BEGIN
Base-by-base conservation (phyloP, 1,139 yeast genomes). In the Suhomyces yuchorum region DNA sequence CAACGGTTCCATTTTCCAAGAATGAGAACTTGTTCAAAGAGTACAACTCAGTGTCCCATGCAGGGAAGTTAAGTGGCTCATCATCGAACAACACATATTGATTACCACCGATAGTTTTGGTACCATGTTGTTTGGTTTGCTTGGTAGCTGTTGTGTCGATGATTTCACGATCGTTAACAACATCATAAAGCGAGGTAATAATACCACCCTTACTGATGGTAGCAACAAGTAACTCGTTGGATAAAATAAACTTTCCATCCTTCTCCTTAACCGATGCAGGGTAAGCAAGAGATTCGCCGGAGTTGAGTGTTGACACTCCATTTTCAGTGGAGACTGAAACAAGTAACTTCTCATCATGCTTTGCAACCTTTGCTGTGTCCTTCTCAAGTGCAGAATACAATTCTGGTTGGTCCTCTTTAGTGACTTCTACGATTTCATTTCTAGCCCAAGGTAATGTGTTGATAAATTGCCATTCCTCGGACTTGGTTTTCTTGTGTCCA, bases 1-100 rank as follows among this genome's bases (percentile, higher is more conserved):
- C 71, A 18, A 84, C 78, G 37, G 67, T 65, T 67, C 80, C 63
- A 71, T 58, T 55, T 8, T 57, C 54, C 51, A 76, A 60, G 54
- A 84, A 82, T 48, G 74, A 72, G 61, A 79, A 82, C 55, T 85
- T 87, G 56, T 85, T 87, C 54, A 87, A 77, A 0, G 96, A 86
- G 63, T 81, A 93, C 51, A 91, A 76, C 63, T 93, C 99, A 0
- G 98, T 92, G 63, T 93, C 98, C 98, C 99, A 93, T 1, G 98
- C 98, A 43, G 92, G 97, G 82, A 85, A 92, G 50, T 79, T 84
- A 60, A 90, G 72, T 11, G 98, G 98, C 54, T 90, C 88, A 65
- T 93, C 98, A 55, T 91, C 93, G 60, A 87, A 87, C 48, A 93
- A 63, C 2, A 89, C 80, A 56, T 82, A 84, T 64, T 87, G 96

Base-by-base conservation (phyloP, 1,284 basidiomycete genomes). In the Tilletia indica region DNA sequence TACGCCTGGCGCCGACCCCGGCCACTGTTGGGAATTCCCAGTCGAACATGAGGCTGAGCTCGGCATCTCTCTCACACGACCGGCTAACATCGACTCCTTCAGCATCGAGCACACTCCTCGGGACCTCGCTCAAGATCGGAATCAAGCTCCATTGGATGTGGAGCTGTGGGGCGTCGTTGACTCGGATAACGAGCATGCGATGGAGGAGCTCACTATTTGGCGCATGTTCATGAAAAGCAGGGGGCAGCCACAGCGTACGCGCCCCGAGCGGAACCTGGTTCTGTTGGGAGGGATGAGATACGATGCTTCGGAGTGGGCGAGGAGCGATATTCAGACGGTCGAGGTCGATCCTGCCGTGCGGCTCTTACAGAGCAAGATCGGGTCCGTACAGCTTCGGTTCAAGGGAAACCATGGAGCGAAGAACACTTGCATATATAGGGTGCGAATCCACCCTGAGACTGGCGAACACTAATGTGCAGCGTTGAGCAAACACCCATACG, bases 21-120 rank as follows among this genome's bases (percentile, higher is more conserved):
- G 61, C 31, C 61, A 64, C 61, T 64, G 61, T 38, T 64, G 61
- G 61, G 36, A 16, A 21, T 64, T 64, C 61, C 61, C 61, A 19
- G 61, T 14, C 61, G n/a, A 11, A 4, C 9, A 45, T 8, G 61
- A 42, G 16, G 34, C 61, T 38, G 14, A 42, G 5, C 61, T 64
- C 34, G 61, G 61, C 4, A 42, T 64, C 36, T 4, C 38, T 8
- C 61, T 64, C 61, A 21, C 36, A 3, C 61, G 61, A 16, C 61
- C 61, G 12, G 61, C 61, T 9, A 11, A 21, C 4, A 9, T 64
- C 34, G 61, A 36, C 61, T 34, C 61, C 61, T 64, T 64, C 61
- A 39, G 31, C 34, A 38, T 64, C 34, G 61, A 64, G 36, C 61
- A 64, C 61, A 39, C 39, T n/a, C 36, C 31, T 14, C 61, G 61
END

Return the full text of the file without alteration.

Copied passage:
Base-by-base conservation (phyloP, 1,139 yeast genomes). In the Suhomyces yuchorum region DNA sequence CAACGGTTCCATTTTCCAAGAATGAGAACTTGTTCAAAGAGTACAACTCAGTGTCCCATGCAGGGAAGTTAAGTGGCTCATCATCGAACAACACATATTGATTACCACCGATAGTTTTGGTACCATGTTGTTTGGTTTGCTTGGTAGCTGTTGTGTCGATGATTTCACGATCGTTAACAACATCATAAAGCGAGGTAATAATACCACCCTTACTGATGGTAGCAACAAGTAACTCGTTGGATAAAATAAACTTTCCATCCTTCTCCTTAACCGATGCAGGGTAAGCAAGAGATTCGCCGGAGTTGAGTGTTGACACTCCATTTTCAGTGGAGACTGAAACAAGTAACTTCTCATCATGCTTTGCAACCTTTGCTGTGTCCTTCTCAAGTGCAGAATACAATTCTGGTTGGTCCTCTTTAGTGACTTCTACGATTTCATTTCTAGCCCAAGGTAATGTGTTGATAAATTGCCATTCCTCGGACTTGGTTTTCTTGTGTCCA, bases 1-100 rank as follows among this genome's bases (percentile, higher is more conserved):
- C 71, A 18, A 84, C 78, G 37, G 67, T 65, T 67, C 80, C 63
- A 71, T 58, T 55, T 8, T 57, C 54, C 51, A 76, A 60, G 54
- A 84, A 82, T 48, G 74, A 72, G 61, A 79, A 82, C 55, T 85
- T 87, G 56, T 85, T 87, C 54, A 87, A 77, A 0, G 96, A 86
- G 63, T 81, A 93, C 51, A 91, A 76, C 63, T 93, C 99, A 0
- G 98, T 92, G 63, T 93, C 98, C 98, C 99, A 93, T 1, G 98
- C 98, A 43, G 92, G 97, G 82, A 85, A 92, G 50, T 79, T 84
- A 60, A 90, G 72, T 11, G 98, G 98, C 54, T 90, C 88, A 65
- T 93, C 98, A 55, T 91, C 93, G 60, A 87, A 87, C 48, A 93
- A 63, C 2, A 89, C 80, A 56, T 82, A 84, T 64, T 87, G 96

Base-by-base conservation (phyloP, 1,284 basidiomycete genomes). In the Tilletia indica region DNA sequence TACGCCTGGCGCCGACCCCGGCCACTGTTGGGAATTCCCAGTCGAACATGAGGCTGAGCTCGGCATCTCTCTCACACGACCGGCTAACATCGACTCCTTCAGCATCGAGCACACTCCTCGGGACCTCGCTCAAGATCGGAATCAAGCTCCATTGGATGTGGAGCTGTGGGGCGTCGTTGACTCGGATAACGAGCATGCGATGGAGGAGCTCACTATTTGGCGCATGTTCATGAAAAGCAGGGGGCAGCCACAGCGTACGCGCCCCGAGCGGAACCTGGTTCTGTTGGGAGGGATGAGATACGATGCTTCGGAGTGGGCGAGGAGCGATATTCAGACGGTCGAGGTCGATCCTGCCGTGCGGCTCTTACAGAGCAAGATCGGGTCCGTACAGCTTCGGTTCAAGGGAAACCATGGAGCGAAGAACACTTGCATATATAGGGTGCGAATCCACCCTGAGACTGGCGAACACTAATGTGCAGCGTTGAGCAAACACCCATACG, bases 21-120 rank as follows among this genome's bases (percentile, higher is more conserved):
- G 61, C 31, C 61, A 64, C 61, T 64, G 61, T 38, T 64, G 61
- G 61, G 36, A 16, A 21, T 64, T 64, C 61, C 61, C 61, A 19
- G 61, T 14, C 61, G n/a, A 11, A 4, C 9, A 45, T 8, G 61
- A 42, G 16, G 34, C 61, T 38, G 14, A 42, G 5, C 61, T 64
- C 34, G 61, G 61, C 4, A 42, T 64, C 36, T 4, C 38, T 8
- C 61, T 64, C 61, A 21, C 36, A 3, C 61, G 61, A 16, C 61
- C 61, G 12, G 61, C 61, T 9, A 11, A 21, C 4, A 9, T 64
- C 34, G 61, A 36, C 61, T 34, C 61, C 61, T 64, T 64, C 61
- A 39, G 31, C 34, A 38, T 64, C 34, G 61, A 64, G 36, C 61
- A 64, C 61, A 39, C 39, T n/a, C 36, C 31, T 14, C 61, G 61